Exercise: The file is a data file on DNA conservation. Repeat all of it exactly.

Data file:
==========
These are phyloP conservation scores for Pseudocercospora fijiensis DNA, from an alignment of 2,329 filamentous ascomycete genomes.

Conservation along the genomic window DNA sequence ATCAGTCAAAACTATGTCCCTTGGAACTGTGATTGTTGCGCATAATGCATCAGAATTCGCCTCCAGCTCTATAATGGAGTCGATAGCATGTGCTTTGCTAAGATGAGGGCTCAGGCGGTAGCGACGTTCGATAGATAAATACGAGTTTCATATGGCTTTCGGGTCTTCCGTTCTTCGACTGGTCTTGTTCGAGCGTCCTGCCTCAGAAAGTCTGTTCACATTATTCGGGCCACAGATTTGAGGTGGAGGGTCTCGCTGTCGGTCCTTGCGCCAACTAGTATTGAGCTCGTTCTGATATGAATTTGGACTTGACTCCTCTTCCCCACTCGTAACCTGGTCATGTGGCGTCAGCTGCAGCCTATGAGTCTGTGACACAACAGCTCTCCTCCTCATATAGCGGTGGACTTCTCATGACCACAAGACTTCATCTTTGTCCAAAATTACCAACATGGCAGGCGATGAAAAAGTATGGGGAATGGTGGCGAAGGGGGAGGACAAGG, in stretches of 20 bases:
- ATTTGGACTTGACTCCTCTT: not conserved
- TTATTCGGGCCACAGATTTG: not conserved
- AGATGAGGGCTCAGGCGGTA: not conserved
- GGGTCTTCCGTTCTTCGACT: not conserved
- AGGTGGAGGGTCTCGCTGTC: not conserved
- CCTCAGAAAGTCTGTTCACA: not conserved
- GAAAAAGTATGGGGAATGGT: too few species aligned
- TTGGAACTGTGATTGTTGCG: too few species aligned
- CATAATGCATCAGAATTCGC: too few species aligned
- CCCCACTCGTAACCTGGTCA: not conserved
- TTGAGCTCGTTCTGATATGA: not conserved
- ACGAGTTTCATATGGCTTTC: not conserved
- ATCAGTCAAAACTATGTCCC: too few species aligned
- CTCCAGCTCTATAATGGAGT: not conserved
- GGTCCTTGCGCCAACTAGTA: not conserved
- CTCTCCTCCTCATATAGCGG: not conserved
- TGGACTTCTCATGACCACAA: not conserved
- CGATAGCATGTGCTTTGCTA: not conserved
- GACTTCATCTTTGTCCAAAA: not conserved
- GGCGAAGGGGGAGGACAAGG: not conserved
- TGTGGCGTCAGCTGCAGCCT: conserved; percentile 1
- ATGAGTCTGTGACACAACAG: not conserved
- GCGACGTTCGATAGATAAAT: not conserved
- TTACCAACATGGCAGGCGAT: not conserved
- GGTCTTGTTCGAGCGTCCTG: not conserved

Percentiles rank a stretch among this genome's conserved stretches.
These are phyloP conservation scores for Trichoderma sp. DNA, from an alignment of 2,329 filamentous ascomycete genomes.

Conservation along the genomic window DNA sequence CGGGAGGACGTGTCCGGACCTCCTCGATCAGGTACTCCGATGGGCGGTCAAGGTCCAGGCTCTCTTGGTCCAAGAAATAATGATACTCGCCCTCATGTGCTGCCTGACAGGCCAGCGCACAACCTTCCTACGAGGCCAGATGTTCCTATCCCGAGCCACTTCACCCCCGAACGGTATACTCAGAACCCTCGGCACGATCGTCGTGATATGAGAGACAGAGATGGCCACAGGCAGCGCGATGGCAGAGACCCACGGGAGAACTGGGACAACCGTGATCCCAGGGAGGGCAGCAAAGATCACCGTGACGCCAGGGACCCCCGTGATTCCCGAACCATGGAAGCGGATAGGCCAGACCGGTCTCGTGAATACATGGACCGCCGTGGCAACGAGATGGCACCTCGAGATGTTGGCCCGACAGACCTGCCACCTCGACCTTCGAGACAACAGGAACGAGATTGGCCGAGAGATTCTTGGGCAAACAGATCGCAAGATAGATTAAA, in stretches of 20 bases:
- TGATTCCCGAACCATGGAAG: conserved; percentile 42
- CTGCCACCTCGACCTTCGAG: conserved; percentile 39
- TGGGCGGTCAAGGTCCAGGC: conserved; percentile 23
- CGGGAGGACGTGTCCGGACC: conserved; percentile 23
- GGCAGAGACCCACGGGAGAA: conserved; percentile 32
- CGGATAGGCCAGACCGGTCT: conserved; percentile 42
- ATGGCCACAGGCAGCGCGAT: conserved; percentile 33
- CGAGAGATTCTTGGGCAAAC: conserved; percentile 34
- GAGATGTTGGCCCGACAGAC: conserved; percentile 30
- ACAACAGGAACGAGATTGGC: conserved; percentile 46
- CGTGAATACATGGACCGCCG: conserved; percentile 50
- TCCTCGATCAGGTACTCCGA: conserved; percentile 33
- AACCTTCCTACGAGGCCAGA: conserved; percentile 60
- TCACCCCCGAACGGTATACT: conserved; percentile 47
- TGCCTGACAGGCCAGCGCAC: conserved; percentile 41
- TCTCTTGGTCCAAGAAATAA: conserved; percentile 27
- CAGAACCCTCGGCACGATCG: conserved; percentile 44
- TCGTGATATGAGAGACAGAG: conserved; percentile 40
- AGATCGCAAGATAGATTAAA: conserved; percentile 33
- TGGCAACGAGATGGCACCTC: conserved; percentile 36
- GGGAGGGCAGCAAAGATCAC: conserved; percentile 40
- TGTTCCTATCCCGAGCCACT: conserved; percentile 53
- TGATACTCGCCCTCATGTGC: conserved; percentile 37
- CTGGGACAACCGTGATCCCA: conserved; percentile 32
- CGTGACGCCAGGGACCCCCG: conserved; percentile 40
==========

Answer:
These are phyloP conservation scores for Pseudocercospora fijiensis DNA, from an alignment of 2,329 filamentous ascomycete genomes.

Conservation along the genomic window DNA sequence ATCAGTCAAAACTATGTCCCTTGGAACTGTGATTGTTGCGCATAATGCATCAGAATTCGCCTCCAGCTCTATAATGGAGTCGATAGCATGTGCTTTGCTAAGATGAGGGCTCAGGCGGTAGCGACGTTCGATAGATAAATACGAGTTTCATATGGCTTTCGGGTCTTCCGTTCTTCGACTGGTCTTGTTCGAGCGTCCTGCCTCAGAAAGTCTGTTCACATTATTCGGGCCACAGATTTGAGGTGGAGGGTCTCGCTGTCGGTCCTTGCGCCAACTAGTATTGAGCTCGTTCTGATATGAATTTGGACTTGACTCCTCTTCCCCACTCGTAACCTGGTCATGTGGCGTCAGCTGCAGCCTATGAGTCTGTGACACAACAGCTCTCCTCCTCATATAGCGGTGGACTTCTCATGACCACAAGACTTCATCTTTGTCCAAAATTACCAACATGGCAGGCGATGAAAAAGTATGGGGAATGGTGGCGAAGGGGGAGGACAAGG, in stretches of 20 bases:
- ATTTGGACTTGACTCCTCTT: not conserved
- TTATTCGGGCCACAGATTTG: not conserved
- AGATGAGGGCTCAGGCGGTA: not conserved
- GGGTCTTCCGTTCTTCGACT: not conserved
- AGGTGGAGGGTCTCGCTGTC: not conserved
- CCTCAGAAAGTCTGTTCACA: not conserved
- GAAAAAGTATGGGGAATGGT: too few species aligned
- TTGGAACTGTGATTGTTGCG: too few species aligned
- CATAATGCATCAGAATTCGC: too few species aligned
- CCCCACTCGTAACCTGGTCA: not conserved
- TTGAGCTCGTTCTGATATGA: not conserved
- ACGAGTTTCATATGGCTTTC: not conserved
- ATCAGTCAAAACTATGTCCC: too few species aligned
- CTCCAGCTCTATAATGGAGT: not conserved
- GGTCCTTGCGCCAACTAGTA: not conserved
- CTCTCCTCCTCATATAGCGG: not conserved
- TGGACTTCTCATGACCACAA: not conserved
- CGATAGCATGTGCTTTGCTA: not conserved
- GACTTCATCTTTGTCCAAAA: not conserved
- GGCGAAGGGGGAGGACAAGG: not conserved
- TGTGGCGTCAGCTGCAGCCT: conserved; percentile 1
- ATGAGTCTGTGACACAACAG: not conserved
- GCGACGTTCGATAGATAAAT: not conserved
- TTACCAACATGGCAGGCGAT: not conserved
- GGTCTTGTTCGAGCGTCCTG: not conserved

Percentiles rank a stretch among this genome's conserved stretches.
These are phyloP conservation scores for Trichoderma sp. DNA, from an alignment of 2,329 filamentous ascomycete genomes.

Conservation along the genomic window DNA sequence CGGGAGGACGTGTCCGGACCTCCTCGATCAGGTACTCCGATGGGCGGTCAAGGTCCAGGCTCTCTTGGTCCAAGAAATAATGATACTCGCCCTCATGTGCTGCCTGACAGGCCAGCGCACAACCTTCCTACGAGGCCAGATGTTCCTATCCCGAGCCACTTCACCCCCGAACGGTATACTCAGAACCCTCGGCACGATCGTCGTGATATGAGAGACAGAGATGGCCACAGGCAGCGCGATGGCAGAGACCCACGGGAGAACTGGGACAACCGTGATCCCAGGGAGGGCAGCAAAGATCACCGTGACGCCAGGGACCCCCGTGATTCCCGAACCATGGAAGCGGATAGGCCAGACCGGTCTCGTGAATACATGGACCGCCGTGGCAACGAGATGGCACCTCGAGATGTTGGCCCGACAGACCTGCCACCTCGACCTTCGAGACAACAGGAACGAGATTGGCCGAGAGATTCTTGGGCAAACAGATCGCAAGATAGATTAAA, in stretches of 20 bases:
- TGATTCCCGAACCATGGAAG: conserved; percentile 42
- CTGCCACCTCGACCTTCGAG: conserved; percentile 39
- TGGGCGGTCAAGGTCCAGGC: conserved; percentile 23
- CGGGAGGACGTGTCCGGACC: conserved; percentile 23
- GGCAGAGACCCACGGGAGAA: conserved; percentile 32
- CGGATAGGCCAGACCGGTCT: conserved; percentile 42
- ATGGCCACAGGCAGCGCGAT: conserved; percentile 33
- CGAGAGATTCTTGGGCAAAC: conserved; percentile 34
- GAGATGTTGGCCCGACAGAC: conserved; percentile 30
- ACAACAGGAACGAGATTGGC: conserved; percentile 46
- CGTGAATACATGGACCGCCG: conserved; percentile 50
- TCCTCGATCAGGTACTCCGA: conserved; percentile 33
- AACCTTCCTACGAGGCCAGA: conserved; percentile 60
- TCACCCCCGAACGGTATACT: conserved; percentile 47
- TGCCTGACAGGCCAGCGCAC: conserved; percentile 41
- TCTCTTGGTCCAAGAAATAA: conserved; percentile 27
- CAGAACCCTCGGCACGATCG: conserved; percentile 44
- TCGTGATATGAGAGACAGAG: conserved; percentile 40
- AGATCGCAAGATAGATTAAA: conserved; percentile 33
- TGGCAACGAGATGGCACCTC: conserved; percentile 36
- GGGAGGGCAGCAAAGATCAC: conserved; percentile 40
- TGTTCCTATCCCGAGCCACT: conserved; percentile 53
- TGATACTCGCCCTCATGTGC: conserved; percentile 37
- CTGGGACAACCGTGATCCCA: conserved; percentile 32
- CGTGACGCCAGGGACCCCCG: conserved; percentile 40